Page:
It’s not just Baby’s vocabulary, body, and brain that are growing in Baby’s fourteenth month – their emotional range is growing, too. When they were born, they may only have had three moods, two of which were “hungry” and “asleep,” but these days, their range has expanded by quite a lot.
At this point, Baby has probably started to develop a sense of fairness. If you and your family have started to talk to Baby about sharing, it may not have sunk in enough that they actually want anyone else touching their toys, but a 2012 study published in Infancy suggests that ideas about a fair distribution of the things that count as assets in Baby’s worldview – toys – may have started to make an impact on how they think.
Another emotional response that might make it into your home around now are the first signs of empathy in Baby – they might cry or show signs of distress if they are around someone who is crying, angry, or visibly upset. More than that, though, Baby’s growing understanding of the world means that emotions they have had for a while start to emerge for more sophisticated reasons. A good example of this is the fear that comes along with separation anxiety. While many children have moved past separation anxiety by this point, for many others, it might actually become worse. This is because, while children generally have a pretty strong understanding of object permanence at this point, it’s also the time when they start to attach very strongly to parents and caregivers.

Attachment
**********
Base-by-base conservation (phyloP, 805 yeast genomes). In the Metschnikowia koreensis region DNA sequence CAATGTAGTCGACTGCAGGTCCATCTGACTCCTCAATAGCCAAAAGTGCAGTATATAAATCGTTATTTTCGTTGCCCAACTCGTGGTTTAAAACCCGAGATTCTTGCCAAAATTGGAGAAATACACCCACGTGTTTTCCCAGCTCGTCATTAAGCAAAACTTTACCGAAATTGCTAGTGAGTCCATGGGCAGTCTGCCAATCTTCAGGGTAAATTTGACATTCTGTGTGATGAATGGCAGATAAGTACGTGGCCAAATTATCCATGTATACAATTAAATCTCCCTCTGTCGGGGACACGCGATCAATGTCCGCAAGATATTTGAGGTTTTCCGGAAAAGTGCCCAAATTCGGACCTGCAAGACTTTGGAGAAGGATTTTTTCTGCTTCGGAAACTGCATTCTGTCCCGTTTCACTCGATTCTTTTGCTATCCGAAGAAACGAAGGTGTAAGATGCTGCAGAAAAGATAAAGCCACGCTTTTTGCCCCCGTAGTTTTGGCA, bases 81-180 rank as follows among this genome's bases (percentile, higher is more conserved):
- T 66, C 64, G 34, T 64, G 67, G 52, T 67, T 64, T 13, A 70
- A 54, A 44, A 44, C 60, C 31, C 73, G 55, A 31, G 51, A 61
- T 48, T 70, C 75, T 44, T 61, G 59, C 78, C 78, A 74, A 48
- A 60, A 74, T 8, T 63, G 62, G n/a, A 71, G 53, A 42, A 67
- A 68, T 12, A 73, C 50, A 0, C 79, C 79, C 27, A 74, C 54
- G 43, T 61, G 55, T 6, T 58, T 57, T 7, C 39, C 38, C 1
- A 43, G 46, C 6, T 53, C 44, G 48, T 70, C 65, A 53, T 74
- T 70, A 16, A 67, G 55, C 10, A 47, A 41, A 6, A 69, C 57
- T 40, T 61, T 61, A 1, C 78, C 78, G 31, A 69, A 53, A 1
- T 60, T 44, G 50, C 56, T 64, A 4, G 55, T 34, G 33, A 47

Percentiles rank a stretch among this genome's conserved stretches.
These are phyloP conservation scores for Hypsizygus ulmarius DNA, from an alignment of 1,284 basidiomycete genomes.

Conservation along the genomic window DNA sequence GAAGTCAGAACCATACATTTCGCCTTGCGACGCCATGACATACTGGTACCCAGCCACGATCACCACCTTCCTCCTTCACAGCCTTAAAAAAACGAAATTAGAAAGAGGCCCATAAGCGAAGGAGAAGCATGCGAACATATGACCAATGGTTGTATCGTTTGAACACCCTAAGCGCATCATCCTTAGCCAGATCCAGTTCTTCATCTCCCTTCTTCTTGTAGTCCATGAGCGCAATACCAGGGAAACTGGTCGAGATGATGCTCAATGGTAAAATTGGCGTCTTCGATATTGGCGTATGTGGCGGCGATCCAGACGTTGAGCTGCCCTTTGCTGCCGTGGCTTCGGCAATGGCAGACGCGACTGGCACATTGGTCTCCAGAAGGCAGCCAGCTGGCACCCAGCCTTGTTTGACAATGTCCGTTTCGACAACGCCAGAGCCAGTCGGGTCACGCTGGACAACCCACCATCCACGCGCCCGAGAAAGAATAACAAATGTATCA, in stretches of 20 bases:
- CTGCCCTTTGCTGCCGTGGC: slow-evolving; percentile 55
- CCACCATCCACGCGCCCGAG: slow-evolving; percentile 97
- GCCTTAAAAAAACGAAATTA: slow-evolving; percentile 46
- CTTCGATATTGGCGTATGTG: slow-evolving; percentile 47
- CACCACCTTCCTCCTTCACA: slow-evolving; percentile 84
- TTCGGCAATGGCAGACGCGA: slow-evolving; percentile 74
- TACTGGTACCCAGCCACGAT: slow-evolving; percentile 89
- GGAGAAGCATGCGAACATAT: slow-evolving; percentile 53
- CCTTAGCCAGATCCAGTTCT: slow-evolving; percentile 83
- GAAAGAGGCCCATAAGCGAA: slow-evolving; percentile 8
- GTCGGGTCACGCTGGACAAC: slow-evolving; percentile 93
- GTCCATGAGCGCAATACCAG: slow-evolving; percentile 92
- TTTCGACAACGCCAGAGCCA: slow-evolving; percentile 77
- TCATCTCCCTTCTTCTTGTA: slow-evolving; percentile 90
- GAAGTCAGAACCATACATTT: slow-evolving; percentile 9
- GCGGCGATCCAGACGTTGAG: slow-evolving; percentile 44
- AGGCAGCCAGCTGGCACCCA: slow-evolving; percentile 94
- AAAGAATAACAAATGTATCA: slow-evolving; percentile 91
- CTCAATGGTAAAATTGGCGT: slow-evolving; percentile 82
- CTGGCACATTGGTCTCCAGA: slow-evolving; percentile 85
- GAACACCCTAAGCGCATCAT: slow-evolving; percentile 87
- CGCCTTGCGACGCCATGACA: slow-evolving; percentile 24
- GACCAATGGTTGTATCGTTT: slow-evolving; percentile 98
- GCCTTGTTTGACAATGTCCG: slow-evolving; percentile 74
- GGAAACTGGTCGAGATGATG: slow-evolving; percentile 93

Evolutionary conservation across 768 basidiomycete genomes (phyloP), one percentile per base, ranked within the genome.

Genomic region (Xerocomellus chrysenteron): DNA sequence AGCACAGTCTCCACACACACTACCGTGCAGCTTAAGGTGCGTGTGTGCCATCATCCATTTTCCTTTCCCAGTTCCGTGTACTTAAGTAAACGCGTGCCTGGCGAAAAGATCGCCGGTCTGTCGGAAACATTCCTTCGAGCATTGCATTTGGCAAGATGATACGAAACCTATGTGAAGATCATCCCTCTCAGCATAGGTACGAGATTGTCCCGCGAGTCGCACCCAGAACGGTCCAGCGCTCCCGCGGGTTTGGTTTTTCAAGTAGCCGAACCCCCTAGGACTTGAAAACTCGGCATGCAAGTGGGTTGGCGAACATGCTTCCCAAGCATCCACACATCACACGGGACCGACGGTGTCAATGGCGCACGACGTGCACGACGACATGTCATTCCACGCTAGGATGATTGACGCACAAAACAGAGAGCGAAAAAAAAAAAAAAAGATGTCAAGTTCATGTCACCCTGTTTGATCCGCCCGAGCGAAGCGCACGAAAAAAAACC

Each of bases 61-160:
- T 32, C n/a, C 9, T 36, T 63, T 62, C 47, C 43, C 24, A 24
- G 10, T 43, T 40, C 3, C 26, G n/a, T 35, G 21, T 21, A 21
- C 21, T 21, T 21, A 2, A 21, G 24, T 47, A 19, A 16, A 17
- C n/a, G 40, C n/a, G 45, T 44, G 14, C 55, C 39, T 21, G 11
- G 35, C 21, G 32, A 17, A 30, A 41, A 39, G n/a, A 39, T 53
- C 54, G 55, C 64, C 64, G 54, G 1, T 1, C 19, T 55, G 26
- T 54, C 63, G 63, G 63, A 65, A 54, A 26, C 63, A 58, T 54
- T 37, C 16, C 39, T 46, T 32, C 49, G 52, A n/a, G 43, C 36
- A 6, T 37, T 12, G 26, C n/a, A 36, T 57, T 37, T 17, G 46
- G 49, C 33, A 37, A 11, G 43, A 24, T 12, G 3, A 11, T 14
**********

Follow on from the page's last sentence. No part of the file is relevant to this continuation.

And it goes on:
Baby’s big feelings will probably continue to have a big impact on Baby’s second year right up until they start to figure out how to manage them. That could take some time – there are plenty of adults who still have trouble managing their emotions. You can help Baby figure out how to get a better handle on theirs by talking to them about feelings, both their own and other people’s. This will give them the words for how they're feeling, which is the first step towards being able to talk about their feelings, but it will also start to give them better tools for thinking about other people’s feelings, which is a great way for them to exercise their emerging empathy.
- Uses a spoon: Spoons are generally the first pieces of silverware young children use by themselves, and your little one may have been fed with a spoon for a while, if you’ve been spoonfeeding, but around now, they are probably ready to try out taking the reins – or just the spoon – for themself. They may not be that neat about it yet, but practice makes perfect!
- Holds a crayon, pen, or pencil, and may try scribbling: Baby needs to get started on their budding artistic career some time, right? By now they probably have the motor control they need to hold onto a crayon, and if you show them what dragging a crayon-point across a piece of paper does, there’s a good chance they're going to want to try that, too!
- T. Berry Brazelton, M.D., Touchpoints: Birth to Three, 2nd Edition, Joshua D. Sparrow, M.D., De Capo Press. 2006. Print.